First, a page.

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Saturday, May 18, 2024

Towns discuss beach renourishment with shrinking federal funding

Officials from Carolina, Kure and Wrightsville Beaches were joined by New Hanover County and Wilmington leaders to strategize future beach nourishment projects

CAROLINA BEACH—If the feds back out, who will save the beach towns?

Elected and appointed officials from five municipalities met to discuss beach renourishment funding. State and federal legislators also attended, in hopes to hear a collective message to take back to Raleigh and Washington.

RELATED: Room occupancy tax: how tourism helps with more than just local business

Beach bailout

Officials from the beach towns hashed out strategies Friday to prepare for an anticipated pullback in federal and state funding.

“Not one of the beach communities could fuel and pay for consistent beach renourishment,” Craig Bloszinsky, Kure Beach’s mayor, said. “We need to be ready in case it does break.”

Bloszinsky was echoed by his pro tem, David Heglar, who urged officials present to find a single voice.

“That’s something that we’re not very good at as a group,” Heglar said.

Beach communities have leaned on the Army Corps of Engineers for beach nourishment projects, which have backed funding by 65 percent in recent decades. Officials have been warned to prepare for this support to disappear.

“You’re just driving up our costs to take care of the millionaires on the coast.”

Though a coastal storm damage mitigation fund was established by the state in October last year, Heglar said it was important Kure Beach wouldn’t need to be fully bailed out.

“The state did a great thing,” Heglar said. “If the feds aren’t in, we’re still in.”

New Hanover County Manager Chris Coudriet, optimistic that the state would step in, said the beach towns did not need to prepare for a worst-case scenario.

“Don’t discount state or federal assistance,” Coudriet said. “Whether its federal money, the color of money matters not.”

U.S. Representative David Rouzer said getting inland representatives on board with funding coastal nourishment projects was a “hard sell.” When he helped get the Water Infrastructure Improvements Act signed into law in 2016, he did so with pushback.

“I got a lot of grief about it at the time I was representing two inland counties, Johnston and Wayne, people in Johnston County told me, ‘What are you doing voting for that beach plan?” he said they asked. “‘You’re just driving up our costs to take care of the millionaires on the coast.’ That’s the rhetoric we had to deal with,” Rouzer said.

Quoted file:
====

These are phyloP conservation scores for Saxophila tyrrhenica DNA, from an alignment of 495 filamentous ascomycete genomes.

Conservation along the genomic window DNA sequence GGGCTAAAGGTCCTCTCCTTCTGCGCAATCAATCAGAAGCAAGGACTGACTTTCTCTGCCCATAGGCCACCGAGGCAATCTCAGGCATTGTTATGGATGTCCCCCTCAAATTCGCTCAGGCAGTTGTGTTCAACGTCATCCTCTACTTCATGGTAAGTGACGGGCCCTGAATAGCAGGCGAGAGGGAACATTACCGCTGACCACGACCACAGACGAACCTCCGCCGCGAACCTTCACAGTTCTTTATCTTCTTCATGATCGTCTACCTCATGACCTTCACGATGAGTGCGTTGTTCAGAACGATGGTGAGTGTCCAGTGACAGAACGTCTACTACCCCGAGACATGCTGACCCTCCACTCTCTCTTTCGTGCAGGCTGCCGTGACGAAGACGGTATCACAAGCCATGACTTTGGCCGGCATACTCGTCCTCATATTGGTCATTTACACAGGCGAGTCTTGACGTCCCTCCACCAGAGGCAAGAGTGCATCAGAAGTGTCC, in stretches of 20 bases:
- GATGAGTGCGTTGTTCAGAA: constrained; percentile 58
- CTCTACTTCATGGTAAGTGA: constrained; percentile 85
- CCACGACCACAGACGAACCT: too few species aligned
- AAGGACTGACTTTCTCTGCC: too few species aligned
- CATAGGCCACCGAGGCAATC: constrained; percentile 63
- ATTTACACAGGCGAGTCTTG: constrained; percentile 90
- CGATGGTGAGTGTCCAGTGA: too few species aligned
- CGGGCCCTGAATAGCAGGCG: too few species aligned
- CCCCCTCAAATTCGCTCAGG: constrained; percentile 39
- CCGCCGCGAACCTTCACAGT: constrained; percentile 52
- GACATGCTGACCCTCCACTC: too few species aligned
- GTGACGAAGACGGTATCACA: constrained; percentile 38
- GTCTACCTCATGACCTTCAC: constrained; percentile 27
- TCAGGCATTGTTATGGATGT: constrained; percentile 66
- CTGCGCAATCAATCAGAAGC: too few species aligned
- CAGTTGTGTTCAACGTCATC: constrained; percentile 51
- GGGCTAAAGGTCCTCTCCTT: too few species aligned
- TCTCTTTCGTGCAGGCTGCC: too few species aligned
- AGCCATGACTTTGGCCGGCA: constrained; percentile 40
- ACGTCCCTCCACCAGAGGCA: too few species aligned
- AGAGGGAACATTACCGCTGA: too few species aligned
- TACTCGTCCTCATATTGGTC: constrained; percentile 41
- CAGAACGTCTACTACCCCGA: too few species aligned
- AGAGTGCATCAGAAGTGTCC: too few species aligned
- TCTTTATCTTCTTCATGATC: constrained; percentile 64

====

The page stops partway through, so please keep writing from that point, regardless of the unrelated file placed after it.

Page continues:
Redistribution of ROT

New Hanover County Commissioner Jonathan Barfield discussed the potential of cutting back on marketing dollars collected through room occupancy tax.

Through the county’s room occupancy tax (ROT), beach communities have created a safety net of renourishment funding. The room occupancy tax is generated by tourists and visitors who pay 6 percent of the cost of a room toward the county’s fund.

Of the revenue collected, some are attributed directly to nourishment funding, and some go to the Tourism Development Authority to promote tourism, depending on where the room was rented.

“When it gets to Raleigh, we can’t have the hospitality industry mad about the fact that we’re talking about taking some dollars from marketing if that’s what the plan says,” Kure Beach’s mayor pro tem Heglar said.

At this time, the county is unsure how much ROT it is missing out on. Though the hospitality industry is a solid contributor to ROT, privately rented rooms through other services are more difficult to track down. With new software, collections data will soon become clear.

On July 1, the county will launch its new software, Short Term Rental Helper. The county’s chief financial officer Lisa Wurtzbacher said the program will streamline how room occupancy taxes are collected.

“Right now we have a lot of management companies where they send us in a check but we don’t necessarily know all of the individual properties that are being collected for,” Wurtzbacher said. “So we’re changing the way that people are going to be filing.”

This program could ultimately result in more nourishment funding for the county’s beach towns.

“We would be able to compare them with the list that we have and start contacting property owners to make sure that they’re paying their fair share of room occupancy tax,” Wurtzbacher said.

Update: This article has been updated to correctly identify Jonathan Barfield


Johanna Ferebee can be reached at johanna@localvoicemedia.com or @j__ferebee on Twitter

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